On this day in 1835, the Texas Revolution begins! Did you know that the first battle was fought because Texans decided that the Mexicans would have to pull an old, small cannon out of their cold, dead hands?
Does that fact, alone, explain my home state?!
The Texas Revolution wasn’t fought entirely over one old cannon, of course. That cannon was just the straw that broke the camel’s back, prompting a skirmish that came to be known as the Battle of Gonzales.
In 1835, Texans (or “Texians”) were concerned about the increasingly dictatorial Mexican government and its army. But the town of Gonzales found itself in the crossfire for a rather unexpected reason. It possessed one small cannon that had come from San Antonio de Béxar in 1831. Some thought the cannon was loaned, others thought it had been given. Either way, Gonzales felt that it needed the cannon to scare off local Indian tribes.
As tensions between the Mexican government and the Texians escalated, the Mexicans decided that Gonzales could not keep its cannon anymore. The given reason was that the cannon had been given only as a loan. But perhaps the real reason is that the government wanted to disarm citizens? Either way, town officials were notified that the cannon must be returned.
The alcalde, or mayor, of Gonzales called a town meeting and a vote was taken. All but three people agreed: Gonzales should keep its cannon!
Nevertheless, Mexican commander Francisco de Castañeda was sent to retrieve the cannon.
The Mexican force reached the Guadalupe River on September 29, but then it got stuck. Recent rains had made the river difficult to cross. Complicating matters, Texians had taken all the boats from Castañeda’s side of the river. Eighteen Texians were now guarding the river on the other side. In the meantime, Gonzales was calling for help from nearby towns. Its citizens buried the cannon in a nearby peach orchard.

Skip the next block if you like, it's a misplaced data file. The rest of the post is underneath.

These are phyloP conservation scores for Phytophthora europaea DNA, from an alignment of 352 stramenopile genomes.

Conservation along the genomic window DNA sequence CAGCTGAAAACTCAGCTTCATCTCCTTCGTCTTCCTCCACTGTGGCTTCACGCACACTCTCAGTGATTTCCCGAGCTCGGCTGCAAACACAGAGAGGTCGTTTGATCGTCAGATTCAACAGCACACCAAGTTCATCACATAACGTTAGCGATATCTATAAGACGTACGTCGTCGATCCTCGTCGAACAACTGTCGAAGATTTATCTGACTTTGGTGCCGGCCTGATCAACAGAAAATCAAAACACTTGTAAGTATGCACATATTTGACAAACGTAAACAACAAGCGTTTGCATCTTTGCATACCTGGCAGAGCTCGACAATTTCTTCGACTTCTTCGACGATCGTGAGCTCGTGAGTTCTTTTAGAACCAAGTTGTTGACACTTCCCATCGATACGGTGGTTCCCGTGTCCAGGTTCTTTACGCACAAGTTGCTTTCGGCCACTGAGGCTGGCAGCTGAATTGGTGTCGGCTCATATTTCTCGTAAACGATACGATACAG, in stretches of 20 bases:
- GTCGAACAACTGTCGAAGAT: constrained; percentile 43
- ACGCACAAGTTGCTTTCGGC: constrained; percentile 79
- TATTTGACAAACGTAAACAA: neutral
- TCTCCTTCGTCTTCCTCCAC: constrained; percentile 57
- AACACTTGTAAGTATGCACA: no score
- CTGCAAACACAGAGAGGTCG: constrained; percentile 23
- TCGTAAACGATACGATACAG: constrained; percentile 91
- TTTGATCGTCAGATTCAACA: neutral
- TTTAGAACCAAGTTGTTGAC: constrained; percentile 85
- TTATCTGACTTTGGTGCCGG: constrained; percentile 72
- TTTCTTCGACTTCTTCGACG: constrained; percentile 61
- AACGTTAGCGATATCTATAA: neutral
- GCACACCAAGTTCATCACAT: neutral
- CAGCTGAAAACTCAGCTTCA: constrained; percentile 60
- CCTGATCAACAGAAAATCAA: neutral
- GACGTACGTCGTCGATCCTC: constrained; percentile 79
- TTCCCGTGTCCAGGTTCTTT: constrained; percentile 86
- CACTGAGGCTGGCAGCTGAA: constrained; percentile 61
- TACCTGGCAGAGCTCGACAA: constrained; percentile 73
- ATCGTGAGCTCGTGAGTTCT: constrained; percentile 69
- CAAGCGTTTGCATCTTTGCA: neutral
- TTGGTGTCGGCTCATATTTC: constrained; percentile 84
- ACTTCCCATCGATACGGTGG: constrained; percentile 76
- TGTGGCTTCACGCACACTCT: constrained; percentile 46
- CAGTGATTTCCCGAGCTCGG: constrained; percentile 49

Come hell or high water, they were not giving up that cannon!
The Texians managed to stall for a while. Castañeda wanted to talk, but the Texians noted that the talks were more properly held with the alcalde, Andrew Ponton. (Surprise, surprise. He wasn’t there.) Even when the Texians did engage in talks, they just shouted across the river at Castañeda. At one point, a single Mexican was allowed to swim back and forth with messages.
What a scene! Naturally, the delay mostly ensured that the Texians got reinforcements.
The stalemate continued until October 1, when Castañeda moved his men a few miles upriver. By now, the Texians were getting tired of the situation. They dug up the cannon and created shrapnel from anything they could find. They hauled the cannon across the river and approached the Mexican camp early on October 2. A thick fog hid them from view.
A few shots were exchanged during the early morning hours, but the more serious fighting began after sunrise. Naturally, the controversial cannon was brought into battle. The Texians had created a white flag, which waved proudly over the cannon.
You guessed it. The flag bore the words: “Come and Take It.”
The fighting itself was more of a brief skirmish than a true battle. In the end, Castañeda quickly retreated because he thought his orders required him to do so before the conflict escalated into war.
His retreat came too late. The Texas Revolution was on.
Miles S. Bennet, The Battle of Gonzales, the “Lexington” of the Texas Revolution, The Quarterly of the Texas State Historical Association (Volume 2) (1899)
Paul Calore, The Texas Revolution and the U.S.-Mexican War: A Concise History (2014)
Texas State Historical Association: Battle of Gonzales
Texas State Historical Association: Gonzales Come and Take It Cannon
Texas State Historical Association: Francisco de Castañeda
William C. Davis, Lone Star Rising: The Revolutionary Birth of the Texas Republic (2006)